So, if we ever decide to take an informed risk, and play something that could potentially trigger a fit, we do it sensibly: taking regular breaks, fiddling with the display options, and weighing up which parts she needs to see and which parts she can afford to skip. If I get the chance, I’ll also scope the game out in advance, to see if it’s going to be remotely feasible to play together or if it’s an absolute lost cause.
Given that we are willing to make these concessions and go out of our way like this, it wouldn’t hurt if the industry would at least meet us halfway. From her perspective, she can’t understand why developers are so insistent on using lighting effects in situations where they really don’t need to. Granted, they can be useful for creating drama from time to time, yet often it just feels like an overused crutch to generate tension or jazz-up action sequences. One that puts up an unnecessary medical barrier to entry.
I mean, what does Bioshock gain by littering every other room with lamps that are on the fritz? And would people value Zelda: Breath Of The Wild any less if its degraded weapons didn’t explode in dazzling radiance upon impact?
By proxy, you start to become hyper aware of these triggers yourself after a while. Even when my partner isn’t around, I notice how obnoxious little things like police sirens and muzzle flares can be when they’re blaring in your face for a prolonged instance. For example, when I was muddling through Cuphead, not only did I realise how migraine-inducing its chaotic stages could be, but I also noticed that whenever a projectile comes into contact with an enemy, they momentarily glimmer for a nano-second.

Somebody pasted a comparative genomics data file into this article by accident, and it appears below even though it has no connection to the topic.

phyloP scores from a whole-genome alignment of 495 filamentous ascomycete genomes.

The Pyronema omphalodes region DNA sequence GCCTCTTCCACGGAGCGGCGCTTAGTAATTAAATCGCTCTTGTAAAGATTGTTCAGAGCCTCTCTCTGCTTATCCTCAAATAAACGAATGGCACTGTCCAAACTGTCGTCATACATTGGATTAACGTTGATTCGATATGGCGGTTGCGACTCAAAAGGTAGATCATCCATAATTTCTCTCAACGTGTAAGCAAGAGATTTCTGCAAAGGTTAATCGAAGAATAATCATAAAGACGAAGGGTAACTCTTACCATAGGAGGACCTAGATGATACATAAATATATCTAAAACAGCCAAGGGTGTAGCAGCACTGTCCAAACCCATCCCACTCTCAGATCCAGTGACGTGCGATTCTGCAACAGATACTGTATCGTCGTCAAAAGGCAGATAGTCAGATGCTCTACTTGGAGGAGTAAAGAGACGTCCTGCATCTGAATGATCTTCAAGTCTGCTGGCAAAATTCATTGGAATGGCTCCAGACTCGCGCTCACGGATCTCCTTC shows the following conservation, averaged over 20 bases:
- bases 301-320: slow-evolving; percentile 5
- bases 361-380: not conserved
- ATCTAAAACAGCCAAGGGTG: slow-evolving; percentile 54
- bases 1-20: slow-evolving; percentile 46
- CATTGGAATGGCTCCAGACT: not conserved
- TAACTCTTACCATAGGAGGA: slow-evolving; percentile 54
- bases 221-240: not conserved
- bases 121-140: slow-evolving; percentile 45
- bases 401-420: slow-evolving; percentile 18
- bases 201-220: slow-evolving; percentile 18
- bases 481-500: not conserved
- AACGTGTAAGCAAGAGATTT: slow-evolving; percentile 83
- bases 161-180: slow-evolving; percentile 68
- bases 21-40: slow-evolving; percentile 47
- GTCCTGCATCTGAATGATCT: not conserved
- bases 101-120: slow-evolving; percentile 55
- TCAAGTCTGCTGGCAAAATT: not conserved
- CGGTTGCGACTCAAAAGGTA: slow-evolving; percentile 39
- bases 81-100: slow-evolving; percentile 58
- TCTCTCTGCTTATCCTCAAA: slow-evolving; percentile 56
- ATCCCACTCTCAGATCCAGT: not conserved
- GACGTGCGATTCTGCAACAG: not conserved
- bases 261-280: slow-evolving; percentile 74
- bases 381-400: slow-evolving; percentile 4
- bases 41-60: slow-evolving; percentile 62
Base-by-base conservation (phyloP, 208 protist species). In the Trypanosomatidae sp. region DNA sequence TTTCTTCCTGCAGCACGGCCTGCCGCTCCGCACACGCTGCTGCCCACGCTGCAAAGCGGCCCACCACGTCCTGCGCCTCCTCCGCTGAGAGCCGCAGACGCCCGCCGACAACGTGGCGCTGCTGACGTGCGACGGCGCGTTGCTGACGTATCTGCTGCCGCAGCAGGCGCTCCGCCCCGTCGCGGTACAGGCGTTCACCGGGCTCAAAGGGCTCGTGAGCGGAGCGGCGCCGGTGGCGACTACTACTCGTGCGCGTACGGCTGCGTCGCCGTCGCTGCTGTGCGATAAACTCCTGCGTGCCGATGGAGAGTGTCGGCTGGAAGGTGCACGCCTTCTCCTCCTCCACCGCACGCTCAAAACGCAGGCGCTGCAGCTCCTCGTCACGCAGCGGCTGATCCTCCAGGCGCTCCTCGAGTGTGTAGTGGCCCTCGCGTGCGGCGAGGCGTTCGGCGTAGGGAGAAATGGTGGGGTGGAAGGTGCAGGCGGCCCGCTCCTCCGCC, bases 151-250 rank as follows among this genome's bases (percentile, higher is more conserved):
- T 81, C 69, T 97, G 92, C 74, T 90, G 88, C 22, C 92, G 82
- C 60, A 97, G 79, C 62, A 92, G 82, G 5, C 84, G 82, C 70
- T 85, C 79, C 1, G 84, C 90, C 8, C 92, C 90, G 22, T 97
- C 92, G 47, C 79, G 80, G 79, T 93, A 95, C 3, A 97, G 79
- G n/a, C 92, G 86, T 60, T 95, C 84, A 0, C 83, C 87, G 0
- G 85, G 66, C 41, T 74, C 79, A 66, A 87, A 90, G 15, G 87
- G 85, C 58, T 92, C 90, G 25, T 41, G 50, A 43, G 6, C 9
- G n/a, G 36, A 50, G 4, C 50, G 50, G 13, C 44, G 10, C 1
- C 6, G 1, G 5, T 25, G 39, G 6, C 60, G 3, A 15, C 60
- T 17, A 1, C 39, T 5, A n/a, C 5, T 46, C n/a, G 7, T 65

If you’ve played Studio MDHR’s bullet hell masterpiece, you’ll know that this is quite a common occurrence and so that innocuous animation ends up repeating quite a lot! Although it was seemingly just a harmless feedback tool for everyone else, it rendered the whole game unplayable for us.
Which brings to me the point of this article: how can developers be more accommodating for those with photosensitive epilepsy? Well, for a start, they could follow Cyberpunk’s lead and ensure that their products are accompanied by a decent warning label. The issue with that, however, is that most titles already carry these vague disclaimers and they aren’t especially helpful.
They never give you a clear indication of how flashy content will be or if it’s just isolated pockets that you have to watch out for. You therefore end up with the impression that almost every single title in existence is totally unsuitable, when in reality they are largely manageable if you know what to expect.
A better alternative then would be to implement whatever ‘permanent solution’ CD Projekt Red is cooking up right now. Presumably this will be some kind of setting that allows you to turn off the LED braindances’ and, if that’s the case, it would be a wonderful step in the right direction.
Earlier this year, The Last Of Us Part 2 debuted with a comprehensive suite of accessibility options that benefited players with motor-control issues, hearing problems, and low vision. It was an unprecedented move and, with any luck, it will become industry-standard in the new console generation. Yet there were still a few gaps that could be filled.
Namely, there was no toggle function to simply deactivate the two-hour-long hurricane that dominated the Day 3 portion of the campaign. Admittedly, the colour-blind settings might have helped reduce the intensity of the lighting strikes here, but it seems like quite an easy fix in retrospect and hopefully that might be on the cards now.
In short, I’m optimistic that the Cyberpunk controversy will pave the way for a future in which video games are much more epilepsy friendly. After all, it would enable so many people, who have previously been cordoned off from the medium, to finally enjoy it. And it would help people like me share more of our hobby with the people we love.
By Harrison Abbott